Loading in 2 Seconds...
Loading in 2 Seconds...
The EEOC and Trends for Working Women: Current and Emerging Issues. 2007 National Equal Opportunity Professional Development Forum Edana E. Lewis, Esq. Office of Legal Counsel U.S. Equal Employment Opportunity Commission (EEOC or Commission) Telephone: (202) 663-4758
Download Policy: Content on the Website is provided to you AS IS for your information and personal use and may not be sold / licensed / shared on other websites without getting consent from its author.While downloading, if for some reason you are not able to download a presentation, the publisher may have deleted the file from their server.
2007 National Equal Opportunity Professional Development Forum
Edana E. Lewis, Esq.
Office of Legal Counsel
U.S. Equal Employment Opportunity Commission (EEOC or Commission)
Telephone: (202) 663-4758
A supervisor reduces the workload of a female employee, following her return to work from pregnancy leave, because of a stereotypical belief that women with children are less dedicated to their careers.
A decision maker does not promote an employee who is a mother because he believes “the executive position will require more time and attention than the candidate can handle given her responsibilities to her autistic son.”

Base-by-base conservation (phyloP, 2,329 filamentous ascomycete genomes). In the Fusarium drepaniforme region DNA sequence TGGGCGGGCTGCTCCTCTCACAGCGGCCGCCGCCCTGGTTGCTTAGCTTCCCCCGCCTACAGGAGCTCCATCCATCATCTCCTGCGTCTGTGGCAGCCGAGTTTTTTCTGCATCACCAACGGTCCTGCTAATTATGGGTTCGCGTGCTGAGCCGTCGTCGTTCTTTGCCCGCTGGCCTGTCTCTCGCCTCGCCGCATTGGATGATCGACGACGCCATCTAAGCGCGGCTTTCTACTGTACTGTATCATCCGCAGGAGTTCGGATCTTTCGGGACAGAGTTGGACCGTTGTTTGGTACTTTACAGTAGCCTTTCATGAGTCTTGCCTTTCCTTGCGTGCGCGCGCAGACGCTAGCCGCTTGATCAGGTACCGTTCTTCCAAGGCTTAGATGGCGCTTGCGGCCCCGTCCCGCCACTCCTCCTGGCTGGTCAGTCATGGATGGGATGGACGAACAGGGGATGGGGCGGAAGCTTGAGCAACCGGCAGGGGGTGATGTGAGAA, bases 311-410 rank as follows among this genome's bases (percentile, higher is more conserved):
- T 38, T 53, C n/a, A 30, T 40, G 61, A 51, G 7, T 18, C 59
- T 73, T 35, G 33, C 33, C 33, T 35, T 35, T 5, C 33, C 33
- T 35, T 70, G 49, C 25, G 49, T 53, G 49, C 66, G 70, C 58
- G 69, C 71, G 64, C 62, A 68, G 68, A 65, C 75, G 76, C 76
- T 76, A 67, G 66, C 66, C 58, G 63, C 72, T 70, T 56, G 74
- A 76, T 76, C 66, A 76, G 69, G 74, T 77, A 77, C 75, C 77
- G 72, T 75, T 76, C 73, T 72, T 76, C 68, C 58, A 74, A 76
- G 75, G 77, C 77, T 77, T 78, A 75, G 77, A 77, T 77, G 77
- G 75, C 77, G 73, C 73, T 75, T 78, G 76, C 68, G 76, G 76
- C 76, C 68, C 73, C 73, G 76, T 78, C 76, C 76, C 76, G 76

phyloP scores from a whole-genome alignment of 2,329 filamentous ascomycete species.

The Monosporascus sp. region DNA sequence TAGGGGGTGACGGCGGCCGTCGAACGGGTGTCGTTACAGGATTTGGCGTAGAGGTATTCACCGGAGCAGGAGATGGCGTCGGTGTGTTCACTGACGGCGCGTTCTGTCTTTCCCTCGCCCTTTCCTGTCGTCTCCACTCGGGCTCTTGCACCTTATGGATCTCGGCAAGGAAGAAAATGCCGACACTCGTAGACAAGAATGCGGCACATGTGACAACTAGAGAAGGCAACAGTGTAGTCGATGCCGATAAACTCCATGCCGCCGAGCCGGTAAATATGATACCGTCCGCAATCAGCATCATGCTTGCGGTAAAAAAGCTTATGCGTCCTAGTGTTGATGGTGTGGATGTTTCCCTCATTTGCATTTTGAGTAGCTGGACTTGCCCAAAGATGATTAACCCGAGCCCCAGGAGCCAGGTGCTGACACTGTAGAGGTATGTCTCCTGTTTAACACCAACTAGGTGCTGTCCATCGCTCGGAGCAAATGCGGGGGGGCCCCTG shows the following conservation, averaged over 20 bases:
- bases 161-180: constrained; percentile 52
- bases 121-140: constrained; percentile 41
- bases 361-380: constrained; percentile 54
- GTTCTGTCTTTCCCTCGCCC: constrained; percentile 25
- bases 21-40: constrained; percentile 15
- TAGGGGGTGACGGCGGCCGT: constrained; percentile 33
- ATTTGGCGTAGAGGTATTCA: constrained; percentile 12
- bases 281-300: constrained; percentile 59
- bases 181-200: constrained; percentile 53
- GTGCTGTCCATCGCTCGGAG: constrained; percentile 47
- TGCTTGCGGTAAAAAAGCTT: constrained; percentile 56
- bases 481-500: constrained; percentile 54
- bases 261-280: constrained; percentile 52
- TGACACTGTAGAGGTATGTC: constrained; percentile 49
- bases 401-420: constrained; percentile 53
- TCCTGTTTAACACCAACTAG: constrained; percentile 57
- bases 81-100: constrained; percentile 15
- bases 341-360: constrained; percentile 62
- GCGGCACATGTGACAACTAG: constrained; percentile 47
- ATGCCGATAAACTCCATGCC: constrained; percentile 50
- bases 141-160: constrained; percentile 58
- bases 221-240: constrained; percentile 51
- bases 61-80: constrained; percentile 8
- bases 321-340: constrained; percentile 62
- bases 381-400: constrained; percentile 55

An employer fails to address the known harassment by co-workers of an African-American female employee who has two young children. The co-workers taunt the employee daily describing her as “another black baby mama,” among other derogatory statements.
For more information on caregiver discrimination from an EEO perspective, seeEEOC Enforcement Guidance: Unlawful Disparate Treatment of Workers with Caregiving Responsibilitiesavailable at http://www.eeoc.gov/policy/docs/ caregiving.html
In general, Title VII prohibits two types of harassment based on sex:
Example: Female employees are made to feel as though they have to engage in sexual behavior with superiors and act in accordance with sex-based stereotypes in order to gain favorable job assignments.
Example: A supervisor constantly propositions and inappropriately touches a new female subordinate. The employee does not complain at first for fear of losing her job. After a month, the employee makes it clear to the supervisor that his advances are unwelcome. The employee is fired two weeks later during her probationary period. No cause is given for her discharge.